There is an essential role for the built environment disciplines to play in addressing the climate crisis and translating the goals of decarbonization, jobs, and justice into on-the-ground practices and built works. Through panel discussions with leading changemakers, this summit examines the intersection of policy, design, and advocacy to identify ways to accelerate individual and collective actions to effect change. The summit builds from the Green New Deal Superstudio, a year-long open call which attracted the participation of more than 3,000 students and practitioners in the built environment disciplines. Some 670 design and planning projects were submitted to give form to the goals of the movement-led vision, and a select set will be on display during the event.



Undocu Week
Leadership Without Borders
March 7-11, 2022 | 5-7 PM

Undocu Week is hosted by Leadership Without Borders (LWB) and consists of a series of weeklong events that provide knowledge, resources and more to the UW community and beyond! This is the week’s itinerary—all events will be from 5-7pm in the ECC Unity Suite!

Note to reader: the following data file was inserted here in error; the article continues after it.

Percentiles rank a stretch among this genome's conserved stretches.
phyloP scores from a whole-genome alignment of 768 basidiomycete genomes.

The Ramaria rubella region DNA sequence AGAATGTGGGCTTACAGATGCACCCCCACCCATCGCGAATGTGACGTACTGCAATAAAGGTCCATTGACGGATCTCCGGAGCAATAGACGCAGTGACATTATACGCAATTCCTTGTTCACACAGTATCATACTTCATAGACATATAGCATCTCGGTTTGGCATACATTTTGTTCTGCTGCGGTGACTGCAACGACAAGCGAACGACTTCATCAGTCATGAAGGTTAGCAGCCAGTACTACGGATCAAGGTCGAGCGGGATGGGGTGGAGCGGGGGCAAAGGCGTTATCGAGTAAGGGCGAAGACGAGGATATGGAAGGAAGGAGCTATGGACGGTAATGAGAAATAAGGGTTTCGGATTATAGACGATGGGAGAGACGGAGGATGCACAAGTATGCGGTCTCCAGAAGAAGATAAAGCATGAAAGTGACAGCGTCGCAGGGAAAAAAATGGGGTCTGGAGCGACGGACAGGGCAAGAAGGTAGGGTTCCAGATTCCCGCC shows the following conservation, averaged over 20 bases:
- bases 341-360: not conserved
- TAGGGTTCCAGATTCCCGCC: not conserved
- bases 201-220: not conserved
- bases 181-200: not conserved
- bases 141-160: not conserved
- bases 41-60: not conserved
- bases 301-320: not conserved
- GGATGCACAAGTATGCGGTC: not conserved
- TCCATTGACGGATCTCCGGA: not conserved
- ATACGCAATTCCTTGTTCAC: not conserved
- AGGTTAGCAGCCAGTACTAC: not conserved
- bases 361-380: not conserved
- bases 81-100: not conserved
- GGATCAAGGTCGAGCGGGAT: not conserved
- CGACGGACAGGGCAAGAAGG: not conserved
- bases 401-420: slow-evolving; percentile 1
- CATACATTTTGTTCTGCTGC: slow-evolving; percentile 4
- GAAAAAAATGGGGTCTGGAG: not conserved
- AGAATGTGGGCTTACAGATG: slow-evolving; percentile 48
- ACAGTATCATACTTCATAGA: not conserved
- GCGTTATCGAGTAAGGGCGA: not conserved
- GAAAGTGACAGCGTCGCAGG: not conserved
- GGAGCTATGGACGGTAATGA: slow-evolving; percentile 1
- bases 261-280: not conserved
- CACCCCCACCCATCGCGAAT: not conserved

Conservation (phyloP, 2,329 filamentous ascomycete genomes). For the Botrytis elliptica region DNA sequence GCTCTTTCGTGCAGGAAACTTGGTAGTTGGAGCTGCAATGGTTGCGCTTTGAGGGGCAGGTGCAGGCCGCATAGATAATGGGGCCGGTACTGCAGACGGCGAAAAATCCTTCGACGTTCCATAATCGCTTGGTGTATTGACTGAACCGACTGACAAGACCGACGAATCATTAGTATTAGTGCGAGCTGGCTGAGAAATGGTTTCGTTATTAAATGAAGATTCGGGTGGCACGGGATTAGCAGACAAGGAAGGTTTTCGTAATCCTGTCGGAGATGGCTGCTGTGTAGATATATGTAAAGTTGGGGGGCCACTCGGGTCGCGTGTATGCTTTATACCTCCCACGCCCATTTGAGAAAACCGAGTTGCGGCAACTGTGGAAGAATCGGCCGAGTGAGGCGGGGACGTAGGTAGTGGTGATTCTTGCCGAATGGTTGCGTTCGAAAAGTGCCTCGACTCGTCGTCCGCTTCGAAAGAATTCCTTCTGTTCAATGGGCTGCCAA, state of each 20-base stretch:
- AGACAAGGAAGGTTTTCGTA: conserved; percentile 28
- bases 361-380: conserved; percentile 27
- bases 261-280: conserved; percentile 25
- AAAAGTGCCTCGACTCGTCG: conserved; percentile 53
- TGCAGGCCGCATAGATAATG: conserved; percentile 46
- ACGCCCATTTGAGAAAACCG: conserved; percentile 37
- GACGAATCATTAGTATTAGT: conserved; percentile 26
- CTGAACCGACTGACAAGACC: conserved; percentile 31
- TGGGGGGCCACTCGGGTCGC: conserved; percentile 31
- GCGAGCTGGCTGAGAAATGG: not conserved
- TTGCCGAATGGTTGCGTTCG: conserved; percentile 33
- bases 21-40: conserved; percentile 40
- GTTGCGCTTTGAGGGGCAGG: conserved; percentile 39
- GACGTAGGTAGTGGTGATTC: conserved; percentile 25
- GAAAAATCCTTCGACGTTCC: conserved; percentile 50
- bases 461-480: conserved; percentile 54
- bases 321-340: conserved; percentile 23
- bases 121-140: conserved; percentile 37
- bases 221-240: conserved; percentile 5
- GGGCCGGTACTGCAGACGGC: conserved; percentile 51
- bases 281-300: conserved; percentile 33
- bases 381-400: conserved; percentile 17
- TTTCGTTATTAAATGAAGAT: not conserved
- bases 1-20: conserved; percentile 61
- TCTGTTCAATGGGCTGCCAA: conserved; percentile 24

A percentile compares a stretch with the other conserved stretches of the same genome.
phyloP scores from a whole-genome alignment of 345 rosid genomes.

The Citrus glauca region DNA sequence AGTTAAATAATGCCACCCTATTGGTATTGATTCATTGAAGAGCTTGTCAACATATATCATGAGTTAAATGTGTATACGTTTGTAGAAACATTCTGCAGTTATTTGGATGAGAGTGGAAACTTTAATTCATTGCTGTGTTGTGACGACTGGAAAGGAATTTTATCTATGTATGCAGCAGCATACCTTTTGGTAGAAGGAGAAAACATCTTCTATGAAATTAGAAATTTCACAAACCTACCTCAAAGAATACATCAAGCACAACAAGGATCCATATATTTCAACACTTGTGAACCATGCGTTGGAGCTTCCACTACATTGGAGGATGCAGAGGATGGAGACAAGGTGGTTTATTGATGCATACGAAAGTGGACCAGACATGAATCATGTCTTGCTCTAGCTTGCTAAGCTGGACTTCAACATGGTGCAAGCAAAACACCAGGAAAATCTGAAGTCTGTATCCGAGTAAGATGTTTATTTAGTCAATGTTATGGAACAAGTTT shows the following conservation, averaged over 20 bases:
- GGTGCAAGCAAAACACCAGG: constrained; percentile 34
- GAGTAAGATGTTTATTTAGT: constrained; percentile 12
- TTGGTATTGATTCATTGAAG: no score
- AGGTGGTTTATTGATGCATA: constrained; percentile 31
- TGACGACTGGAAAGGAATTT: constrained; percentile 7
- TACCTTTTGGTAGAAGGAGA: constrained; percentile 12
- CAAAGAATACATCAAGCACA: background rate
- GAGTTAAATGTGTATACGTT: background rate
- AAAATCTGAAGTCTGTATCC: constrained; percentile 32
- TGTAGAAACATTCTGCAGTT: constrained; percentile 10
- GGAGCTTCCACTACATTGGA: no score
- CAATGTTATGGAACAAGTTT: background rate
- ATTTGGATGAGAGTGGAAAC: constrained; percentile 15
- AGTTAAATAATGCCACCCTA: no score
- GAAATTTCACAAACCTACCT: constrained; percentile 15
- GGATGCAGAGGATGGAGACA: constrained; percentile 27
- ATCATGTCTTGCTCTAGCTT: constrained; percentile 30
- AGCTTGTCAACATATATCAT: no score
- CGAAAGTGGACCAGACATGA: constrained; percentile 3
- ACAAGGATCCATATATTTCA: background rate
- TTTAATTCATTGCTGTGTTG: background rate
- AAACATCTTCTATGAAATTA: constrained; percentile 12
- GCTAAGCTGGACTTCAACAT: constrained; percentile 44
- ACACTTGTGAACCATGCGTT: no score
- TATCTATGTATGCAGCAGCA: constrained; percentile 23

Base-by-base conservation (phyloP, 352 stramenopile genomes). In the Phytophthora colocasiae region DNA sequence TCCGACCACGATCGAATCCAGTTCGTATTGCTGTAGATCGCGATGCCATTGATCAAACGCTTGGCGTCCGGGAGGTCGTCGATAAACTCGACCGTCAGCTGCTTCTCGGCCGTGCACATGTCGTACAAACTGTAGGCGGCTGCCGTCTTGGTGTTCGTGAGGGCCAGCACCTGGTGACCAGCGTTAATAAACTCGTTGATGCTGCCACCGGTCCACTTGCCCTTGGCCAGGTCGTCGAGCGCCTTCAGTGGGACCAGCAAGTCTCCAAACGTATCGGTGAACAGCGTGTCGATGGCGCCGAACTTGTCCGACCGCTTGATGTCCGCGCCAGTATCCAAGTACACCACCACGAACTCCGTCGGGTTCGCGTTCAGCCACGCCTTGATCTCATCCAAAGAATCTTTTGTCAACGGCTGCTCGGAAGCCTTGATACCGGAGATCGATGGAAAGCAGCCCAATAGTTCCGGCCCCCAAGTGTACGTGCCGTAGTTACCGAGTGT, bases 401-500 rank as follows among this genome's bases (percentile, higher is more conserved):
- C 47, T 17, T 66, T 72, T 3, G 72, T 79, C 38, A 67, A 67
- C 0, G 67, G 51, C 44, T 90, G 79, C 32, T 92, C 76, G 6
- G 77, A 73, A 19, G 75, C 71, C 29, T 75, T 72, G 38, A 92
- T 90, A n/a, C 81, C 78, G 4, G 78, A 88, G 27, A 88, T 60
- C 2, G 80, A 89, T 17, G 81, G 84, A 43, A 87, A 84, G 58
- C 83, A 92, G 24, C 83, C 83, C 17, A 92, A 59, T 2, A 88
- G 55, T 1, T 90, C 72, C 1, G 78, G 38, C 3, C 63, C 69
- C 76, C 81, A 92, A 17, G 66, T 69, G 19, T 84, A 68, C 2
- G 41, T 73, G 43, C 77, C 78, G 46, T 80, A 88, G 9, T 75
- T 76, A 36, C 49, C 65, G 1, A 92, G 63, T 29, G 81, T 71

There will be fun prizes at select events that include Undocu Week swag, music, food and more! We welcome everyone to join us as immigration is an intersectional issue that impacts ALL communities. Keep an eye out for more information about each even on Instagram. We can’t wait to see you all, come join us!

CALL for Applications: Drawing in Design Spring Workshop (due Friday 3/18)


APRIL 22 – 24, 2022

Drawing offers a practice for thinking and an important mode of communicating ideas in design. Since 2016 the Department of Landscape Architecture, in collaboration with our professional partners, has convened a quarterly series of public lectures and weekend workshops for students that focus on representation in design.

This quarter we will be led by Milenko Matanovic (